Director Rian Johnson, while dissecting a scene from Knives Out for Vanity Fair, aired out an apparent industry secret: “Bad guys cannot have iPhones on camera.” It may seem obsessive, but Apple has always always wielded a paranoid amount of control over its image, though this specific strategy is counter-productive. As Johnson notes, this can spoil movies—inadvertently making Apple the bad guy—if you pay attention to this rule.
The intention to keep Apple products out of the hands of baddies is obvious (Apple good!) but sitting with the notion that only non-villains use iPhones is in direct contradiction to real life. In fact, to suggest one iPhone-wielding villain could undo the brand’s ubiquity and market share seems both hyper self-conscious and an overinflation of any given villain’s brand influence.
The futility of Apple’s overreach into fictional worlds is also a contradiction to some of its real and publicly visible customers. For example, it’s difficult to imagine a worse public association, fiction or nonfiction, than President Donald Trump, who often tweets about Apple, and fires off his Fox and Friends dispatches via Twitter for iPhone. Given that Twitter is seen as a seamless extension of his smooth brain, it is logical that the iPhone is part of the apparatus. However, Apple has not, as far as one can tell, requested that President Trump use a different device to avoid the company being conflated with the Trump administration’s current legacy of racism, xenophobia, child separation, and cheerleading fascists in India.
Martin Shkreli, the creepy man responsible for price gouging pharmaceutical drugs, currently incarcerated for securities fraud, was once called “Wall Street’s most visible villain” by Vanity Fair. On his perch as a most visible villain, Shkreli has been spotted squinting into an iPhone, in such prominent places as the Wall Street Journal. As peddlers of a $52,000 cheese grater, Apple is no stranger to price gouging, but still should be weary of its association with a figure like Martin Shkreli.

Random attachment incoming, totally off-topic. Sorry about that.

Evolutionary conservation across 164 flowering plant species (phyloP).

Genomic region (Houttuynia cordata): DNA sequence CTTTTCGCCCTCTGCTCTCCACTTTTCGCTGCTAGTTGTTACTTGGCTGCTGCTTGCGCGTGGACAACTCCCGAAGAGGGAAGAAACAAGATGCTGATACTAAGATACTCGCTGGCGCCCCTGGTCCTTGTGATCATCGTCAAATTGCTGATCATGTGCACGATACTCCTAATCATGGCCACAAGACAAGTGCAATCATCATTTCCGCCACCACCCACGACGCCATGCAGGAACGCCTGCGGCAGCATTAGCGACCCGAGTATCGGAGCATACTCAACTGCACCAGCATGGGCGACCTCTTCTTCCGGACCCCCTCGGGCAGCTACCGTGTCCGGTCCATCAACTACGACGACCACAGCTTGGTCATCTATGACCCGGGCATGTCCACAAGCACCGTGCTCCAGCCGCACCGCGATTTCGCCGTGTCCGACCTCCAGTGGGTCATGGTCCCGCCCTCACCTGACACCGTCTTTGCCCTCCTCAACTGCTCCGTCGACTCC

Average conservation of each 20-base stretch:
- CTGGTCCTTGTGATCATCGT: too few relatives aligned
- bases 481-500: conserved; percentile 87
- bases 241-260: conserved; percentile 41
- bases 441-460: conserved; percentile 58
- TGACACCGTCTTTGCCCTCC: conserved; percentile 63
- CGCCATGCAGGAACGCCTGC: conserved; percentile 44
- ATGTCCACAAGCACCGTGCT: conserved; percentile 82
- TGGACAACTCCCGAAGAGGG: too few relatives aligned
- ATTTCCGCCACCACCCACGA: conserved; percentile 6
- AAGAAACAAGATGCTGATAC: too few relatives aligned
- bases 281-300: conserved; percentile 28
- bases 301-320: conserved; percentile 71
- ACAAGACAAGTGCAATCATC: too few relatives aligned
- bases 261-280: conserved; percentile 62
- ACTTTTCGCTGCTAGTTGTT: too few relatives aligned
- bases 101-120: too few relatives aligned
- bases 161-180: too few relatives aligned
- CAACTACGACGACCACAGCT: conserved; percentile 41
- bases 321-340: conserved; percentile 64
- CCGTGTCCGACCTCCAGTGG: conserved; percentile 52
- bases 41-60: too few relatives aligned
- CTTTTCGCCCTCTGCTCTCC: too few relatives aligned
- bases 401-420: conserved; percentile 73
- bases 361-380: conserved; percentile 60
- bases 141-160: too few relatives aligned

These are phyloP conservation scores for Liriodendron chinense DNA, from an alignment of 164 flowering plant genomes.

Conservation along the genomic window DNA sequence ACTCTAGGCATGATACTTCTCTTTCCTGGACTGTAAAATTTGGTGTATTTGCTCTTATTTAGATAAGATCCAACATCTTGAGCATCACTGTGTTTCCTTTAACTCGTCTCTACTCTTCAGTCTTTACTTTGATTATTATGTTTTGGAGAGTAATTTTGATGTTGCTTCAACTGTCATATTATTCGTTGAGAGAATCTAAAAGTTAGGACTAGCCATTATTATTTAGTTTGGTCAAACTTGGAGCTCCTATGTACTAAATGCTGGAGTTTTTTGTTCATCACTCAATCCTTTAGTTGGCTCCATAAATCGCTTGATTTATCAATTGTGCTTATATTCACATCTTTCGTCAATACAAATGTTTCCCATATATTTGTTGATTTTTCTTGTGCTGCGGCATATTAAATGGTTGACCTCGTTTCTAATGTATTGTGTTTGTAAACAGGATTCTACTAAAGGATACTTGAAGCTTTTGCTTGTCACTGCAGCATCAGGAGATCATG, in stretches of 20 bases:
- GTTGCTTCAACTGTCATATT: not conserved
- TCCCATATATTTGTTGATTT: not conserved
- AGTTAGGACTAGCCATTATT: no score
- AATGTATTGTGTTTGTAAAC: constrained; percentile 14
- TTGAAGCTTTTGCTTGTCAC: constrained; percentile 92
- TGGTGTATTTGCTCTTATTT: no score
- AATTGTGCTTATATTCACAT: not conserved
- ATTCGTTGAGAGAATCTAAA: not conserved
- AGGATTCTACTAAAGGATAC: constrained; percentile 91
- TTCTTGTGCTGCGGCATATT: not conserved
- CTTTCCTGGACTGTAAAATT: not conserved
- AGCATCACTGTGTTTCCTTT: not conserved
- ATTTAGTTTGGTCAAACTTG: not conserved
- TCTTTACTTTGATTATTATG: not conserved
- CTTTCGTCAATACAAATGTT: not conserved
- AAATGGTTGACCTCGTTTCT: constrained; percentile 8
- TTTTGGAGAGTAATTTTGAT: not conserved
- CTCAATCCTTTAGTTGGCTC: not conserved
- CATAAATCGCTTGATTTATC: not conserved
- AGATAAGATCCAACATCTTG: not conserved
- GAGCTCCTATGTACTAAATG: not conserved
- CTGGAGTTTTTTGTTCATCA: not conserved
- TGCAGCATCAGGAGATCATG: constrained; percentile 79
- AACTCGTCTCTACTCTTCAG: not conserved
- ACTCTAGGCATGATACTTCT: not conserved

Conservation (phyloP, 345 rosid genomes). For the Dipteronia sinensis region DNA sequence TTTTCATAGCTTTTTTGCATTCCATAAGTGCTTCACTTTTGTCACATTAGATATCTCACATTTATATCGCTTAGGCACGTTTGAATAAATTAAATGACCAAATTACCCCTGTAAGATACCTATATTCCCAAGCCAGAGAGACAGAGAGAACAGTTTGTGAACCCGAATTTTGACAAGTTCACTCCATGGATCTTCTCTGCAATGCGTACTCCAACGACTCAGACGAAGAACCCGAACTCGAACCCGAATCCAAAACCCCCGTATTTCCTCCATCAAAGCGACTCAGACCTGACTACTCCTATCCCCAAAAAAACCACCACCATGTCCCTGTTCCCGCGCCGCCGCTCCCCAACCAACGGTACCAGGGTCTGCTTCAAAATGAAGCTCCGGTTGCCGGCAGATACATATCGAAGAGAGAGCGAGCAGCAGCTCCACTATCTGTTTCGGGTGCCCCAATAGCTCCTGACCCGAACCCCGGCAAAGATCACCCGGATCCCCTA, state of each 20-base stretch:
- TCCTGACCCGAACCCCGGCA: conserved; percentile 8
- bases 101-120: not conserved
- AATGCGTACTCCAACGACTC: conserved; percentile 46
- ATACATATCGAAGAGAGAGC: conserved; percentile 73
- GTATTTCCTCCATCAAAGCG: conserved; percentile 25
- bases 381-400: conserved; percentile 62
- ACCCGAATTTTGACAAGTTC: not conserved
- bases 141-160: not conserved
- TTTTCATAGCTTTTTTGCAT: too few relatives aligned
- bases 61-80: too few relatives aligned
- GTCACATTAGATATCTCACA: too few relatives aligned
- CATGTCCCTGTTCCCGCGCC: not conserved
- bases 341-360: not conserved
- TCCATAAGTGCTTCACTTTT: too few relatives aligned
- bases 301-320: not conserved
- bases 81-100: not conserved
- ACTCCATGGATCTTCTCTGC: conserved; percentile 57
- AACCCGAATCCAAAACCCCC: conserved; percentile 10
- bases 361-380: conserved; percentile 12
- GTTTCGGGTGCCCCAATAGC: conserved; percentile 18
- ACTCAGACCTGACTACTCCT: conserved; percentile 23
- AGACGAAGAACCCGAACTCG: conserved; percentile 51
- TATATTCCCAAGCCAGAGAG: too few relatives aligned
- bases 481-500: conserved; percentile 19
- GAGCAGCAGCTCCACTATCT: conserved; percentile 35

Of course, aside from a couple visible Bad Guys, there are millions, or at least dozens of others, if we are to include people who make fun of me for showing up as a “green bubble” when I text them. These people are often self-centered Americans who do not recognize that people with friends and family outside the United States, iPhone or not, default to WhatsApp, an innocent company owned by (checks notes) Facebook. Ethical consumption is trumped again.
Lots of bad people use iPhones in real life. Bad people use popular products, because that’s how math works. The Ford Bronco had a real moment thanks to O.J. 's publicized highway chase, as did Isotoner gloves during his murder trial. The Islamic State loves Toyota trucks and Casio F-91W watches. Sometimes cops buy Burger King for mass shooters. These giant consumer companies can be bad actors on their own, but for them to attempt to dissociate from bad actors who happen to be consuming their products, especially actual actors, in the case of Apple, seems like misplaced concern.
Hypothetically, if someone made a fictitious film about a company that designs its products to become obsolete, doesn’t let you fix your own phone, and outsources its phone manufacturing to a company in China that uses underpaid and exploitative child labor, would Apple allow iPhones to be used by the CEO of that company, in the movie? What about the CEO of the Chinese manufacturing company? What if this heartwarming story, in which a minor working in a phone assembly factory, uses their entire month’s wages to buy a used iPhone?
Unfortunately, we cannot know, and Apple did not respond to a request for comment.
This article originally appeared on VICE US.